One of the many reasons why people fail in their attempts to permanently change their behavior is their approach to setting goals for themselves. Why does the new year always signify the need to lose weight and get in shape? Granted, losing weight and getting in shape are goals that readily come to mind but, are you really invested in these goals? If not, you’re not likely to succeed. Although necessary for overall health, being fit and beautiful in and of itself does not bring happiness. Hollywood is a testament to that.
If you read the studies about typical Americans, we:
- Spend too much time watching television
- Are overly concerned with social media
- Are dissatisfied with our social interactions and relationships
- Are dissatisfied with our jobs
- Feel disconnected and lacking purpose
- Have left organized religion but in search of something spiritual
- Are overweight
- Are out of shape
And the list goes on…….But, that means that we have lots of opportunity for growth and change! Before you set a goal for yourself, take some time to reflect upon where your head and heart truly are. Perhaps you were once very creative, or played a musical instrument that brought you joy. Maybe this is the year to rediscover those passions. Perhaps you feel the need to reconnect with nature, or develop a stronger social support group, or delve more deeply into your spirituality. Follow your heart and your head when choosing your goals. Maybe you won’t get that beach body this year but, as you make changes in one aspect of your life, changes in other areas of your life will naturally occur as well. Call it creating emotional stability, balancing your chakras, connecting with your supreme being, or just plain getting your poop in a group, whatever your philosophy, you will begin to rebalance.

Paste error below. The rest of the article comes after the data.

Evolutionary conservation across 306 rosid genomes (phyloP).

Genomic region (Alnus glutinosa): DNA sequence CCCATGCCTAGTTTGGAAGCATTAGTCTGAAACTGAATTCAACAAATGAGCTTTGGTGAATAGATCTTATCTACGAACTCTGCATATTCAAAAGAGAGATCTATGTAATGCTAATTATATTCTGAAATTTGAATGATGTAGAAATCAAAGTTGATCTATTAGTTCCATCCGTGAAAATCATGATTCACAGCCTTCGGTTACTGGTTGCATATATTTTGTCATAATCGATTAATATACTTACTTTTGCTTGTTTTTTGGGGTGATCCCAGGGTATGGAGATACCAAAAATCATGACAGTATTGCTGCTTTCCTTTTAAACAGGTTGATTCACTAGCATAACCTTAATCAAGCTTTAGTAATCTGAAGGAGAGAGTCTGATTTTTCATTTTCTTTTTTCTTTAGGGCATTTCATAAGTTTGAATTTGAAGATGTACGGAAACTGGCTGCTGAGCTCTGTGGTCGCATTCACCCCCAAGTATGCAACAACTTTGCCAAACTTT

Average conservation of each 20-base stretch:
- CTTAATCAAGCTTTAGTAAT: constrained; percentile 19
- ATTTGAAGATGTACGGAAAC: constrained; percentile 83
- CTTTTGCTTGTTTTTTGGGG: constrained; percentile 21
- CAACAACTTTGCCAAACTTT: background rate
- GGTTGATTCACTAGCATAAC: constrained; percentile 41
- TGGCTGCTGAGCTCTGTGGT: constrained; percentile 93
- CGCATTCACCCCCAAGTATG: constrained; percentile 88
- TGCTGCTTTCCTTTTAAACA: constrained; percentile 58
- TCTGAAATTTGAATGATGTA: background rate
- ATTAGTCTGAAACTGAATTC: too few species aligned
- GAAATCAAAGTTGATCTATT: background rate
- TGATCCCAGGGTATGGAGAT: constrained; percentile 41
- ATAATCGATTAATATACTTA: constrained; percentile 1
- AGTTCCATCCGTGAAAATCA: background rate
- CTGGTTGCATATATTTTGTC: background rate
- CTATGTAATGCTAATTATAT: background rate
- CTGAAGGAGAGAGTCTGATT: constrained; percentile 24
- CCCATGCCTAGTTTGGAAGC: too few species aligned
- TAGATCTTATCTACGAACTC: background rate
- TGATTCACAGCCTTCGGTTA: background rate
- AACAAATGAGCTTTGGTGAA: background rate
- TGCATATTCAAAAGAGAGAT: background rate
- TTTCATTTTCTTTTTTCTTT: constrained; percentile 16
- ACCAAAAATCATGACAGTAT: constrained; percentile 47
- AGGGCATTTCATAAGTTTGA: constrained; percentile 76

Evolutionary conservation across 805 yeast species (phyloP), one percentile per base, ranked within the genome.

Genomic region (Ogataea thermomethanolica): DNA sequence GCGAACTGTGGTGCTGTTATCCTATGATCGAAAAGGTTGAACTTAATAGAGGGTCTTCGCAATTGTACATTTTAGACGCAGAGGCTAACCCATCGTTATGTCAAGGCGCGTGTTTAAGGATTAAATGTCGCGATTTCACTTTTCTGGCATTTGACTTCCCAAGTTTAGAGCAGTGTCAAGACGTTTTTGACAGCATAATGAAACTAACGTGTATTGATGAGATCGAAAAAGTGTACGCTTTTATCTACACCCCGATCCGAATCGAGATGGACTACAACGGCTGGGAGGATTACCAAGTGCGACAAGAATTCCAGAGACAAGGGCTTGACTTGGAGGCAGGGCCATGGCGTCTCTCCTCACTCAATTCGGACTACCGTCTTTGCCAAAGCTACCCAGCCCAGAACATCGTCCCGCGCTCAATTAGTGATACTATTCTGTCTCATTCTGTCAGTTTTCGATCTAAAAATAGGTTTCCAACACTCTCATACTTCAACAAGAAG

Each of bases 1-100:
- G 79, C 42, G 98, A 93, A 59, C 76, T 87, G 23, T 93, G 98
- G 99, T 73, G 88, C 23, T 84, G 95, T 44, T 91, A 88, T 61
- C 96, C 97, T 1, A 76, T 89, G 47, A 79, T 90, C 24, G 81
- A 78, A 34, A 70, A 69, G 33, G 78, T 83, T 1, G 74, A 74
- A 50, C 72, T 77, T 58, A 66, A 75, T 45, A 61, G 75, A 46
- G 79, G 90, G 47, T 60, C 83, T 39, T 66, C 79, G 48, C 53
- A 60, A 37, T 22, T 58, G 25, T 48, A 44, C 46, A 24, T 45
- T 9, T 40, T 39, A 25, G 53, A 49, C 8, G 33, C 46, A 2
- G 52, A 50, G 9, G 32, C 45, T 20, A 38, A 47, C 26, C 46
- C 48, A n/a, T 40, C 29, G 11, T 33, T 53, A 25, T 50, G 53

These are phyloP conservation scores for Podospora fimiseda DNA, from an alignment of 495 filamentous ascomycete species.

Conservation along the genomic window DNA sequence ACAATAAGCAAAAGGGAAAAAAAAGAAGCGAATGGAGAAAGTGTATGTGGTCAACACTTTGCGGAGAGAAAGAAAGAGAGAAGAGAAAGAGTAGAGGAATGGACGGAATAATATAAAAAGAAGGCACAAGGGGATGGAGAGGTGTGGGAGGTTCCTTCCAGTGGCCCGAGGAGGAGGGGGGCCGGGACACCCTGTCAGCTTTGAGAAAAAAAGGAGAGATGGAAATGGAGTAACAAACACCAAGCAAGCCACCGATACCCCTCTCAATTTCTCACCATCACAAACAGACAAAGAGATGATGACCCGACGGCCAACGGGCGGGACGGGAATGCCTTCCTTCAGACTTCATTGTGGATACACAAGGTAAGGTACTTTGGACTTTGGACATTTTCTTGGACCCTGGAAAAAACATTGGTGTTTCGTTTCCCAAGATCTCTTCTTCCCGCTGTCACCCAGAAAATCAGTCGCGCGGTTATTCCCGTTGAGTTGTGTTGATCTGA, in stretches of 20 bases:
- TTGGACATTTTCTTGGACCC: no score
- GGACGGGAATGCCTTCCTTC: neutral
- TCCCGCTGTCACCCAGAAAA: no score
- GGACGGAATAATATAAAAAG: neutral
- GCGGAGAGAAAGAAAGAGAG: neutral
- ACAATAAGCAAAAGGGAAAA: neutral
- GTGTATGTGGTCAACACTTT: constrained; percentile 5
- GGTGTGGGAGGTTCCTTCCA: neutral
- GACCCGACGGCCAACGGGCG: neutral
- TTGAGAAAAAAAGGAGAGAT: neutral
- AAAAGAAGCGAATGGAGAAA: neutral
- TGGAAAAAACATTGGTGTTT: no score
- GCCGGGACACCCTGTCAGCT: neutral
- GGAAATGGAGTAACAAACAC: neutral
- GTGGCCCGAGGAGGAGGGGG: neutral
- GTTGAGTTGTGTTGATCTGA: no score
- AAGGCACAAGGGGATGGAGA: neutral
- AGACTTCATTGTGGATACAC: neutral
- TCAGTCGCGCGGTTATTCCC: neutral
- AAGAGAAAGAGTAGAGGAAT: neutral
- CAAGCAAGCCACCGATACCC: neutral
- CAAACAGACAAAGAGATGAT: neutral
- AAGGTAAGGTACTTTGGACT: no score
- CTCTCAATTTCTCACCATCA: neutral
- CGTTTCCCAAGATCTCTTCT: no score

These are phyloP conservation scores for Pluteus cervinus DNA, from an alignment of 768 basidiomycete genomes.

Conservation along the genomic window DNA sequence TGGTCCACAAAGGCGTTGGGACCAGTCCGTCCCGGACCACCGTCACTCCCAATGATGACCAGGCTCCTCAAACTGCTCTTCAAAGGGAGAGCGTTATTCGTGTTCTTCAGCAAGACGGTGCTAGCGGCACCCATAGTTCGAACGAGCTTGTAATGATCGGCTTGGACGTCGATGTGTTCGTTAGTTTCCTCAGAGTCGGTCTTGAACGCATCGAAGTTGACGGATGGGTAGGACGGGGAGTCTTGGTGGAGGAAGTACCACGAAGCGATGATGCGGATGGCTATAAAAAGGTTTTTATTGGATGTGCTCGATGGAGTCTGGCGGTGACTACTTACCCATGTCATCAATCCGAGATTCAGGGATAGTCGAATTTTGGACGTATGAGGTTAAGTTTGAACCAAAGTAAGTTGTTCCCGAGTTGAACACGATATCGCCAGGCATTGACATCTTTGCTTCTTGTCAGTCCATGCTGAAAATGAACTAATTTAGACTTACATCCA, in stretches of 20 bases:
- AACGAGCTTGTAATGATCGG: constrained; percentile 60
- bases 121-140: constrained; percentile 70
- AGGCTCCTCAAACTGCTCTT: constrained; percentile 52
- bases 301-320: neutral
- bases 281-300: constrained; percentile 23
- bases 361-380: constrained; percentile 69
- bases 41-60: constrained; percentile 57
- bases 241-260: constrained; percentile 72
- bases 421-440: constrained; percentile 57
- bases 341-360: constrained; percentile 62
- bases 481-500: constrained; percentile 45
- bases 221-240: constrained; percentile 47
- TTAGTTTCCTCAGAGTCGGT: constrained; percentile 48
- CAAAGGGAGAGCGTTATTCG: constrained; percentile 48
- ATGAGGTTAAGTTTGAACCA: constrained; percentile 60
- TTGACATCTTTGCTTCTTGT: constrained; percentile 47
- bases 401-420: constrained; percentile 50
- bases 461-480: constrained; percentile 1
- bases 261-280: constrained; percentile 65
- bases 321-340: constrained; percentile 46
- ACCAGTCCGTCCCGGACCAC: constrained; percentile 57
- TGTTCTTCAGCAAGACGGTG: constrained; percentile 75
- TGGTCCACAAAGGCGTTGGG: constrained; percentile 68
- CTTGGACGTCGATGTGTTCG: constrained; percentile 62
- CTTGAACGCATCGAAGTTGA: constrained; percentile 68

Suggested reading: The Four Agreements: A Practical Guide to Personal Freedom, a Toltec Wisdom Book by don Miguel Ruiz (I have no idea if the thoughts presented in this book are truly rooted in Toltec tradition, but they’re worth considering nonetheless). Fast reader? The author also wrote The Fifth Agreement: A Practical Guide to Self-Mastery.